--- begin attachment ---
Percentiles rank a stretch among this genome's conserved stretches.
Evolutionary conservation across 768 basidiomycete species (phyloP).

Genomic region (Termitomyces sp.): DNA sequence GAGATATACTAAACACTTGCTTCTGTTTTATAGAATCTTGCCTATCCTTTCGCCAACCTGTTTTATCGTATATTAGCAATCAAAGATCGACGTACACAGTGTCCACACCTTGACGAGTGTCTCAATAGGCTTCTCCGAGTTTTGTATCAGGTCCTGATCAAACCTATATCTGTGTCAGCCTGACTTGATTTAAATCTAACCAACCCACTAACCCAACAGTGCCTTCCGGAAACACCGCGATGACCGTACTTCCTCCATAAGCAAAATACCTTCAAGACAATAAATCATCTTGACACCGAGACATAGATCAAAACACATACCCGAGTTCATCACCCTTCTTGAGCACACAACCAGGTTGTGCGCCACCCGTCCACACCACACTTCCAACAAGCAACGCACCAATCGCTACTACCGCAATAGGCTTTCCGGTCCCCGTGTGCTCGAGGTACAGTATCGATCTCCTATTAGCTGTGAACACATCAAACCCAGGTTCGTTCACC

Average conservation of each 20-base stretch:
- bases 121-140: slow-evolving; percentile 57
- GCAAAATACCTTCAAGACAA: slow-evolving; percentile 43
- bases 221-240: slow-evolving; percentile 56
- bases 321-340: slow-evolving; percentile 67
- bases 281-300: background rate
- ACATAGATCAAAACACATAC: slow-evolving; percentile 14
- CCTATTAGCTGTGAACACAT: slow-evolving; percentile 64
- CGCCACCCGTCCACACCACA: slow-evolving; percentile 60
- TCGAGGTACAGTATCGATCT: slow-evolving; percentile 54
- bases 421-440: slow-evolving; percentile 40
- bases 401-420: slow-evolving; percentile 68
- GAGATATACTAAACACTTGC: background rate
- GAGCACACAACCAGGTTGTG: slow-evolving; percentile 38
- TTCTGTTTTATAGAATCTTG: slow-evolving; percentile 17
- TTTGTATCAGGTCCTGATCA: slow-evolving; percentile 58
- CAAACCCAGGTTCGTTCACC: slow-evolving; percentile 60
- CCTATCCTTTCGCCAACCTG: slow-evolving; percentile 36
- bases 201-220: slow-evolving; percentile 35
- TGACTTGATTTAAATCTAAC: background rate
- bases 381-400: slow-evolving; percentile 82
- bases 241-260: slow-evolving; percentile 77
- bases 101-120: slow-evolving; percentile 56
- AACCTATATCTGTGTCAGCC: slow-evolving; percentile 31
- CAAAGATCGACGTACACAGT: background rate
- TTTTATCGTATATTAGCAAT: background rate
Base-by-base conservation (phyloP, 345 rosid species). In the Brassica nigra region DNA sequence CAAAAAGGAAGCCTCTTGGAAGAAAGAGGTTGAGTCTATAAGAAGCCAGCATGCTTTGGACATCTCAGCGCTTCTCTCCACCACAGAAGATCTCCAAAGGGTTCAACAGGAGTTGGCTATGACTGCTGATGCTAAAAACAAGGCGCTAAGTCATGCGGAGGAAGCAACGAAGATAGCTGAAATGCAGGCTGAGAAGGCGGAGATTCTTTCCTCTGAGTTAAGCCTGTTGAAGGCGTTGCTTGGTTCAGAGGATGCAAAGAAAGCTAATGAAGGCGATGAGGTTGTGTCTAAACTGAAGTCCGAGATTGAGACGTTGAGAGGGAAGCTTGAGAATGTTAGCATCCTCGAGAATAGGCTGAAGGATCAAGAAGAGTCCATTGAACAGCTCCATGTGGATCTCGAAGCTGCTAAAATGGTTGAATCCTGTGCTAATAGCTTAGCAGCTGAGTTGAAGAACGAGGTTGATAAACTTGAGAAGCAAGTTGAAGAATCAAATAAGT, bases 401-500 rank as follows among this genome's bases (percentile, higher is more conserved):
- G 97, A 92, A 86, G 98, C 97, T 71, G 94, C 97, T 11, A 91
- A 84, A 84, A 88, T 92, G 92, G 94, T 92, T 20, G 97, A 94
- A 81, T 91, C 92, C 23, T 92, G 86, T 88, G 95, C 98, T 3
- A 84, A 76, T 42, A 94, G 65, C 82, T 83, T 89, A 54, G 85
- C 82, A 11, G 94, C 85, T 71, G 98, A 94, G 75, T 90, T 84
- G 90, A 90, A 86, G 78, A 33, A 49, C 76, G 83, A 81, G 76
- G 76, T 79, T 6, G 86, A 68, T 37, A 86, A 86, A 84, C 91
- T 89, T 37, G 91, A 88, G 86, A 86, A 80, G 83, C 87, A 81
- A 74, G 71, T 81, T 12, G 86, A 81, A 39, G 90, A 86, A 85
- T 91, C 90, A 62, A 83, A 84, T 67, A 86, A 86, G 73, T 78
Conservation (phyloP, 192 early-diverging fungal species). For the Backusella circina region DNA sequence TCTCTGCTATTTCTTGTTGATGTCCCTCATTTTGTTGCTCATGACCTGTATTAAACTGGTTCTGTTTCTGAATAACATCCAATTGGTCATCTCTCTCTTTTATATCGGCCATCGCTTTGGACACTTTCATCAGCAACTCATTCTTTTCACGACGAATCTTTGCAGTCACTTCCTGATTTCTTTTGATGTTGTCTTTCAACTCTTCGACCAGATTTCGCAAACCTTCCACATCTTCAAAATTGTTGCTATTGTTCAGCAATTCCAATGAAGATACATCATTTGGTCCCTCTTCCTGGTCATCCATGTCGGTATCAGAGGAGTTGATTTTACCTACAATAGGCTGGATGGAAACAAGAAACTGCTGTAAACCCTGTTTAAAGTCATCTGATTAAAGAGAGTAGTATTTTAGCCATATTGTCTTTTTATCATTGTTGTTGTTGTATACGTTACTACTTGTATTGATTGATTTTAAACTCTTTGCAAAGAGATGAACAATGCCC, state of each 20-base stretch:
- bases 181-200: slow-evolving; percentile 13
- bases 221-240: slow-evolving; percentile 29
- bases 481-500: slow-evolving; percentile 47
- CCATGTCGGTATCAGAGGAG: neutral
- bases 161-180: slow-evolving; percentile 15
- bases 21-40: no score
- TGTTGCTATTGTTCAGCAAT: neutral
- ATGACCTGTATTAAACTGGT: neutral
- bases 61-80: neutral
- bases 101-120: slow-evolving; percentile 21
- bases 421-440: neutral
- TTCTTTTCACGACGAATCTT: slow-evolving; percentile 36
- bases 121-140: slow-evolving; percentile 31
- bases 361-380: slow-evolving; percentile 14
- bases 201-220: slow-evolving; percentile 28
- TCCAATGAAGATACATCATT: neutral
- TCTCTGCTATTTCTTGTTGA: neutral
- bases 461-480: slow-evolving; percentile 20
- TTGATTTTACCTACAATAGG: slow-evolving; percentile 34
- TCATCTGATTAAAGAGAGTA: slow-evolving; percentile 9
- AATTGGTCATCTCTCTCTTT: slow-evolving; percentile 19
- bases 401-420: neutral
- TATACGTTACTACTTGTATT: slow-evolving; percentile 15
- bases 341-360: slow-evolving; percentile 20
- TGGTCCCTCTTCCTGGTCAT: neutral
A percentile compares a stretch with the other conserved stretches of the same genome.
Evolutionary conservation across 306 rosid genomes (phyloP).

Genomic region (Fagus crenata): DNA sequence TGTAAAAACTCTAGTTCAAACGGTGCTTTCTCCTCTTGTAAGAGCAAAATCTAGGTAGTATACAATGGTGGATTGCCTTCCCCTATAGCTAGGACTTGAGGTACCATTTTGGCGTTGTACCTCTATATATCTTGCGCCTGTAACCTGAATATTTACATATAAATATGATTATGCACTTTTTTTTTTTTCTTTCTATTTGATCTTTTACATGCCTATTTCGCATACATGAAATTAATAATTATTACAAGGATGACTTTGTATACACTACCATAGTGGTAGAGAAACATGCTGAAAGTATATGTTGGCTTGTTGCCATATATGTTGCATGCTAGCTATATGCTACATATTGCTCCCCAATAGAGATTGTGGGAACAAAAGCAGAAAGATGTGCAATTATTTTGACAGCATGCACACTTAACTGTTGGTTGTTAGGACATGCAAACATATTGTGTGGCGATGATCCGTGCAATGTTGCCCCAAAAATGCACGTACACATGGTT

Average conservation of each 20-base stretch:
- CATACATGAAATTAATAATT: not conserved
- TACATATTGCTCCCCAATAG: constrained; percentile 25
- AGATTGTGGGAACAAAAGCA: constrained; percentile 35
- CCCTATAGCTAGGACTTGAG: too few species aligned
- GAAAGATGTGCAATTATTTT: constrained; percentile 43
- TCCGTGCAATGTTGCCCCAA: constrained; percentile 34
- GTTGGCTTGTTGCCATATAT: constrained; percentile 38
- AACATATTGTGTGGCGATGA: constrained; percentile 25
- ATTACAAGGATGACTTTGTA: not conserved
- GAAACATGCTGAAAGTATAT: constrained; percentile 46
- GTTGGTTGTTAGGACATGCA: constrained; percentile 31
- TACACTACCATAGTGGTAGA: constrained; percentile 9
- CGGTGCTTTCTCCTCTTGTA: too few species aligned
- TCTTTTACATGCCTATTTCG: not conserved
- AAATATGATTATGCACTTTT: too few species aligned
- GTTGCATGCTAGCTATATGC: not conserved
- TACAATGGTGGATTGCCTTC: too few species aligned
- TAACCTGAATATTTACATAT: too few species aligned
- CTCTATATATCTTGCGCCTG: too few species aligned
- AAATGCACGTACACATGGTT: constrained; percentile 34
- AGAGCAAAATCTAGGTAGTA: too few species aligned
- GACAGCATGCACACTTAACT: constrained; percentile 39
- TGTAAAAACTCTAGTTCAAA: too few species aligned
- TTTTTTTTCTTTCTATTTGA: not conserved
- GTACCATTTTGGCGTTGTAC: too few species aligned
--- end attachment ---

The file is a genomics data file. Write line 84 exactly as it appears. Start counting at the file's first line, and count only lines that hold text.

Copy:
- TCTTTTACATGCCTATTTCG: not conserved